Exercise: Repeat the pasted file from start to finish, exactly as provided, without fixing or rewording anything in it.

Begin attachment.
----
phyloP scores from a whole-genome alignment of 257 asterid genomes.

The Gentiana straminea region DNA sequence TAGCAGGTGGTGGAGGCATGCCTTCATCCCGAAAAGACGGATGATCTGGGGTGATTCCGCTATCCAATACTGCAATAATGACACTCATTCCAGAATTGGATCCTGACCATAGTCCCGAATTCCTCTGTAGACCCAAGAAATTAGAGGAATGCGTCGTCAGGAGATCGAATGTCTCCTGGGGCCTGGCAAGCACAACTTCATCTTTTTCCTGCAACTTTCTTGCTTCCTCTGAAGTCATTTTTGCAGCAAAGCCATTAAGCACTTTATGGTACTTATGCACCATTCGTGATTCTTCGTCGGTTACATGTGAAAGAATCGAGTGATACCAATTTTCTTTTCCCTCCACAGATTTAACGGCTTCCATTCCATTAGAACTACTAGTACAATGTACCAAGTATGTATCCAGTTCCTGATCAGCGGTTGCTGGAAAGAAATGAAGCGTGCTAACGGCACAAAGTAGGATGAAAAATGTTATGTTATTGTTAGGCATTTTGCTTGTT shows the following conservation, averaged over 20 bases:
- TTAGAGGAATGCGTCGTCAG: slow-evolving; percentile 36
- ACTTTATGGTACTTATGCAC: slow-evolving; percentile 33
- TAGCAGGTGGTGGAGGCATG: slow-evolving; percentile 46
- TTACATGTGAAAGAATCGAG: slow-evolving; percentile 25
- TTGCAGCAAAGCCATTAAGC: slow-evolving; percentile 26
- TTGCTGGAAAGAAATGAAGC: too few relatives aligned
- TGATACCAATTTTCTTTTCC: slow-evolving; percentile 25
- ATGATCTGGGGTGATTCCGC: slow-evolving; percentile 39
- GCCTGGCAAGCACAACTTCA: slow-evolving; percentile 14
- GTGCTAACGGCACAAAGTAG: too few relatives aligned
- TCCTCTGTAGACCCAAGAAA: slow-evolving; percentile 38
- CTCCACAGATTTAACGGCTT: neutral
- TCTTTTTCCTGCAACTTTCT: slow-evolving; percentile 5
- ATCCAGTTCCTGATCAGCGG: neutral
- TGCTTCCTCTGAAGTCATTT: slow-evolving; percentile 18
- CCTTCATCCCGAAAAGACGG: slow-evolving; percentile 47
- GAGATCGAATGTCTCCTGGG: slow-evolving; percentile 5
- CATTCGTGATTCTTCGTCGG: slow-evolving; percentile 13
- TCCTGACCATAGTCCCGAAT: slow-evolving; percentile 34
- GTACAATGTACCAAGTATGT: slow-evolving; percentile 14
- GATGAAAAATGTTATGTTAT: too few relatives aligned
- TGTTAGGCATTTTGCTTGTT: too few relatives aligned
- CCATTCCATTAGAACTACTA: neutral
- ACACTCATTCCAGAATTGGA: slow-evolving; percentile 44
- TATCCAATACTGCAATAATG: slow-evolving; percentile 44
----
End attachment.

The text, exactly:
phyloP scores from a whole-genome alignment of 257 asterid genomes.

The Gentiana straminea region DNA sequence TAGCAGGTGGTGGAGGCATGCCTTCATCCCGAAAAGACGGATGATCTGGGGTGATTCCGCTATCCAATACTGCAATAATGACACTCATTCCAGAATTGGATCCTGACCATAGTCCCGAATTCCTCTGTAGACCCAAGAAATTAGAGGAATGCGTCGTCAGGAGATCGAATGTCTCCTGGGGCCTGGCAAGCACAACTTCATCTTTTTCCTGCAACTTTCTTGCTTCCTCTGAAGTCATTTTTGCAGCAAAGCCATTAAGCACTTTATGGTACTTATGCACCATTCGTGATTCTTCGTCGGTTACATGTGAAAGAATCGAGTGATACCAATTTTCTTTTCCCTCCACAGATTTAACGGCTTCCATTCCATTAGAACTACTAGTACAATGTACCAAGTATGTATCCAGTTCCTGATCAGCGGTTGCTGGAAAGAAATGAAGCGTGCTAACGGCACAAAGTAGGATGAAAAATGTTATGTTATTGTTAGGCATTTTGCTTGTT shows the following conservation, averaged over 20 bases:
- TTAGAGGAATGCGTCGTCAG: slow-evolving; percentile 36
- ACTTTATGGTACTTATGCAC: slow-evolving; percentile 33
- TAGCAGGTGGTGGAGGCATG: slow-evolving; percentile 46
- TTACATGTGAAAGAATCGAG: slow-evolving; percentile 25
- TTGCAGCAAAGCCATTAAGC: slow-evolving; percentile 26
- TTGCTGGAAAGAAATGAAGC: too few relatives aligned
- TGATACCAATTTTCTTTTCC: slow-evolving; percentile 25
- ATGATCTGGGGTGATTCCGC: slow-evolving; percentile 39
- GCCTGGCAAGCACAACTTCA: slow-evolving; percentile 14
- GTGCTAACGGCACAAAGTAG: too few relatives aligned
- TCCTCTGTAGACCCAAGAAA: slow-evolving; percentile 38
- CTCCACAGATTTAACGGCTT: neutral
- TCTTTTTCCTGCAACTTTCT: slow-evolving; percentile 5
- ATCCAGTTCCTGATCAGCGG: neutral
- TGCTTCCTCTGAAGTCATTT: slow-evolving; percentile 18
- CCTTCATCCCGAAAAGACGG: slow-evolving; percentile 47
- GAGATCGAATGTCTCCTGGG: slow-evolving; percentile 5
- CATTCGTGATTCTTCGTCGG: slow-evolving; percentile 13
- TCCTGACCATAGTCCCGAAT: slow-evolving; percentile 34
- GTACAATGTACCAAGTATGT: slow-evolving; percentile 14
- GATGAAAAATGTTATGTTAT: too few relatives aligned
- TGTTAGGCATTTTGCTTGTT: too few relatives aligned
- CCATTCCATTAGAACTACTA: neutral
- ACACTCATTCCAGAATTGGA: slow-evolving; percentile 44
- TATCCAATACTGCAATAATG: slow-evolving; percentile 44